Albert Irvin Cassell
|Born||June 25, 1895|
|Alma mater||Cornell University|
Albert Irvin Cassell (1895-1969) was a prominent mid-twentieth-century African-American architect in Washington, D.C., whose work shaped many academic communities in the United States. He designed buildings for Howard University in Washington D.C., Morgan State University in Baltimore, and Virginia Union University in Richmond. Cassell also designed and built civic structures for the State of Maryland and the District of Columbia.
Albert Irvin Cassell was born in Towson, Maryland, on June 25, 1895, the third child of Albert Truman Cassell and Charlotte Cassell. His father Albert T. Cassell was a coal truck driver and his mother Charlotte Cassell aka "Lottie" was a laundress. Albert Cassell began his education in the segregated Baltimore public school system, but moved to New York in 1909 where he began attending Douglas High School. At Douglas High, Cassell studied drafting under Ralph Victor Cook. With Cook's assistance, Cassell was admitted to the Cornell University architecture program in 1915, where he was a member of Alpha Phi Alpha.
After completing two years at Cornell, Cassell's studies were interrupted by service in the US Army in World War I. He served in France, but not in combat, and was honorably discharged in 1919 as a second lieutenant in the 351st Heavy Field Artillery Regiment. In 1919 Cassell was awarded his degree from Cornell University, and began his career working with architect William A. Hazel. In 1920, Mr. Cassell joined in the Architecture Department of Howard University as assistant professor. Just two years later, in 1922, Cassell had become University Architect and head of the Architecture Department at Howard.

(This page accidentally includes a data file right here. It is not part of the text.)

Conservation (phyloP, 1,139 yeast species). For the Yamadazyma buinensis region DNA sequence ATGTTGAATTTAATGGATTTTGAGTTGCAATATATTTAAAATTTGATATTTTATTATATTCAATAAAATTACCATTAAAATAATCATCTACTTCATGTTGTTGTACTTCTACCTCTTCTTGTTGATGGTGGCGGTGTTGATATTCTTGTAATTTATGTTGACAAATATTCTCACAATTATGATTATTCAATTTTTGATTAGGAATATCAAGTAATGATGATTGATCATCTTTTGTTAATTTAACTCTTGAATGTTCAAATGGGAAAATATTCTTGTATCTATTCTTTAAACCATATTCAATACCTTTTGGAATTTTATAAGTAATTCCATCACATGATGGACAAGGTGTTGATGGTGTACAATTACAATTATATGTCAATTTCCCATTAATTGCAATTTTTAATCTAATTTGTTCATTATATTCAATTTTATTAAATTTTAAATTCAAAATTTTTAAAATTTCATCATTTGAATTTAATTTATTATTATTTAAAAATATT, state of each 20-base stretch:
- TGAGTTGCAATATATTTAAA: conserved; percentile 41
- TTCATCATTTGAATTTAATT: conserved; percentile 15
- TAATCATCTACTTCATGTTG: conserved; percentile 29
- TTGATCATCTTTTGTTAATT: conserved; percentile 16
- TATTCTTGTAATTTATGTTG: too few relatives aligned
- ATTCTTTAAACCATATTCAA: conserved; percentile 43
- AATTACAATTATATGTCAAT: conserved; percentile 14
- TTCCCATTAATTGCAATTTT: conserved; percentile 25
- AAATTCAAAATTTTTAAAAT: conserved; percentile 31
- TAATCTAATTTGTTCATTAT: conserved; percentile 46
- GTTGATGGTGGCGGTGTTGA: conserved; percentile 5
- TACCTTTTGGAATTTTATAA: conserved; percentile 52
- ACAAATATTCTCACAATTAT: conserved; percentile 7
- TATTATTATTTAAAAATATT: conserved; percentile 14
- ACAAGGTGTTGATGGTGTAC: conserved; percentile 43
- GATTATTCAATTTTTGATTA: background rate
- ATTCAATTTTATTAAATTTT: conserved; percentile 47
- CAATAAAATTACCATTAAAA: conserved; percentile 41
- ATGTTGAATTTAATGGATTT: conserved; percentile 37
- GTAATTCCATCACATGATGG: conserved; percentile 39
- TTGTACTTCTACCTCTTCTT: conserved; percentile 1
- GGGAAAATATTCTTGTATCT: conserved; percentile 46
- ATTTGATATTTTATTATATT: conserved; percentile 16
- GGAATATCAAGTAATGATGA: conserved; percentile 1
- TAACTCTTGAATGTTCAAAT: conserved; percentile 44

Cassell worked at Howard University for eighteen years, serving as an instructor, land manager, surveyor, and architect. Cassell's vision and work helped shape the campus through his "Twenty Year Plan", through which he designed numerous campus buildings. His most important design at Howard, was the Founders Library, a building which evoked both the Georgian architecture revival style and Independence Hall in Philadelphia. This building would become an architectural and educational symbol for the university.
While at Howard, Cassell also designed buildings for other institutional clients. His work included buildings at Virginia Union University, Provident Hospital in Baltimore, various Masonic temples, as well as smaller works for select commercial and residential clients.
Following his time at Howard University, Cassell went on to design several buildings for Morgan State College (now Morgan State University) in Baltimore. In his later years he joined with other African-American architects to form the firm of Cassell, Gray & Sutton. He went on to work for several other large clients such as the Roman Catholic Archdiocese of Washington and the government of the District of Columbia.